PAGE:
China's One Child Policy

Topics: One-child policy, People's Republic of China, Demography Pages: 22 (7082 words) Published: May 21, 2012
China's one child policy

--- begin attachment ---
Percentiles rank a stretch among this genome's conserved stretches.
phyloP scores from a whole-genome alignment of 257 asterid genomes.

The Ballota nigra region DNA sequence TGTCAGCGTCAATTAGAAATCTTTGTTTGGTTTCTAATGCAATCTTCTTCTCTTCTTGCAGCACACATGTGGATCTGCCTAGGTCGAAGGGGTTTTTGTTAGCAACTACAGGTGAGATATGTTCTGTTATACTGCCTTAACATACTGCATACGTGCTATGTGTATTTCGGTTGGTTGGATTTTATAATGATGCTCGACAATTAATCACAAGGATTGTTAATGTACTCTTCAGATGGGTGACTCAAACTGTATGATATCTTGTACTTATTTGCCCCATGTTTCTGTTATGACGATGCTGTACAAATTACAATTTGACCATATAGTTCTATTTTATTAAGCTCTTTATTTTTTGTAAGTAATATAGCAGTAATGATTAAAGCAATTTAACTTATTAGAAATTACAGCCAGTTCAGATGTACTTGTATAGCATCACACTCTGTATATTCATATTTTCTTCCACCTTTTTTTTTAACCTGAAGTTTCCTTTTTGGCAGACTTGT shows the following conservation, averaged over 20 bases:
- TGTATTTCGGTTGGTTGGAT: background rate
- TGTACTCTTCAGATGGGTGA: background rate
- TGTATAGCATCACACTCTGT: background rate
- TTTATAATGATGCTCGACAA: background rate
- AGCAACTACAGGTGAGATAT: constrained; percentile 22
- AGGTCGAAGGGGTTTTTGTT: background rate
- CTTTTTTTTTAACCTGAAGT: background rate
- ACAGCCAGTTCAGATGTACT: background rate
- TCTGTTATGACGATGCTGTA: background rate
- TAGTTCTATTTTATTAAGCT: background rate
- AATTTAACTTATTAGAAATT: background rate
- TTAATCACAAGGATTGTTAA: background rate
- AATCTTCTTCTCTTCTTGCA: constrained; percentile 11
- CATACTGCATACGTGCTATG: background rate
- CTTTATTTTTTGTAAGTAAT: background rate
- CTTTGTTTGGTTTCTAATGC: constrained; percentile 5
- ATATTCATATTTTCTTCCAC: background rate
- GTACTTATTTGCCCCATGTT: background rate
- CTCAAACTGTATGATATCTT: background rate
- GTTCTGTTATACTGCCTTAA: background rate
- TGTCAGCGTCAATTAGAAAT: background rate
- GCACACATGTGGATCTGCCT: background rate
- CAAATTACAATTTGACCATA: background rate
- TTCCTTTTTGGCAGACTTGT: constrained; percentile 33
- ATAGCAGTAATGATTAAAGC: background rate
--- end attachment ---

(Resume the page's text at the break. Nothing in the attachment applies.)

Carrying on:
In eastern Asia, boarding the East Asian China Sea a huge country named the Chinese Republic has now over than one billion people. China had a leading civilization for centuries guiding the whole world in different fields. However, in the 19th and the 20th century China suffered form serious problems, which resulted from huge numbers of population. When China was under the leadership of Mao who believed that a strong nation must have large population, the population of China increased rapidly until it reached its double. From one hand, Peng Peiyun, the writer of "One family, one child", stressed two crucial factors, which are over population and being a developing country as drawbacks preventing China form achieving any progress to be an advanced country. According to Peiyun, the only available solution to the problems facing China is to control the population growth. She describes the government's efforts in controlling the population growth by releasing a nationwide family planning program with the advocacy of the "One couple, one child." Peiyun says that, "In keeping with these goals, the state has adopted a series of wide-ranging policies that are implemented by the various strata of government." The government also implanted various policies like education and communication campaigns which also aim at spreading "One family, one child" culture. Peiyun also argues that the states used incentives and disincentives to control its population. She illustrates this idea with a simple example where mothers with only one child are given a longer maternity leave and certain amount of money to help these families raising their only child in good conditions. She believes that that by providing women with knowledge and technical expertise will help in improving their status in the society, which will help China to overcome many problems. On the other hand, the disincentives are represented in collecting social welfare fees from the families who do not follow family planning program. She concludes with an illustration for the of the outcomes and results of the state's policy by comparing the conditions of China before and after enforcing the one-child-policy. She concludes with the title "Danger Remaining" to emphasize that the danger is remaining until the number of births per year reduces from 20 million to 14 million. On the other hand, the writers of "Rethinking family values" Carroll Bogert and George Wehrfritz believe that there must be an alternative solution for the one-child-policy because it is considered a serious violation for human rights. The writers introduce the roots of the problem when China was under the leadership of Mao. Then they gravely criticize the methods used by the government to control the population in China by using inhuman systems like forced abortions and forced sterilization. Another problem that emerged because of the wrong enforcement of the one-child-policy is the gender imbalance. Chinese prefer boys rather than girls because boys support their families later, but girls do not as they marry and leave their families. Finally, the writers support their opinion with simple words from Peng Peiyun who issued a circular listing" seven don's" of population policy (don't beat up people who have an unplanned birth; don't burn their houses down, etc.), however, it has never been published. Thus, it is obvious that the one-child-policy is a considered a serious violation for the human rights not only in China but also in the whole world. The "Rethinking of family values" articles illustrates the severe impacts of the one-child-policy, which is implemented violently by the state over its poor people. From the surface, the one-child-policy seems the perfect solution for the over population in China. First, the one-child-policy, which is applied in China since the 1970 of this century, has many violations against the human rights as it prevents the casual person from having children,...
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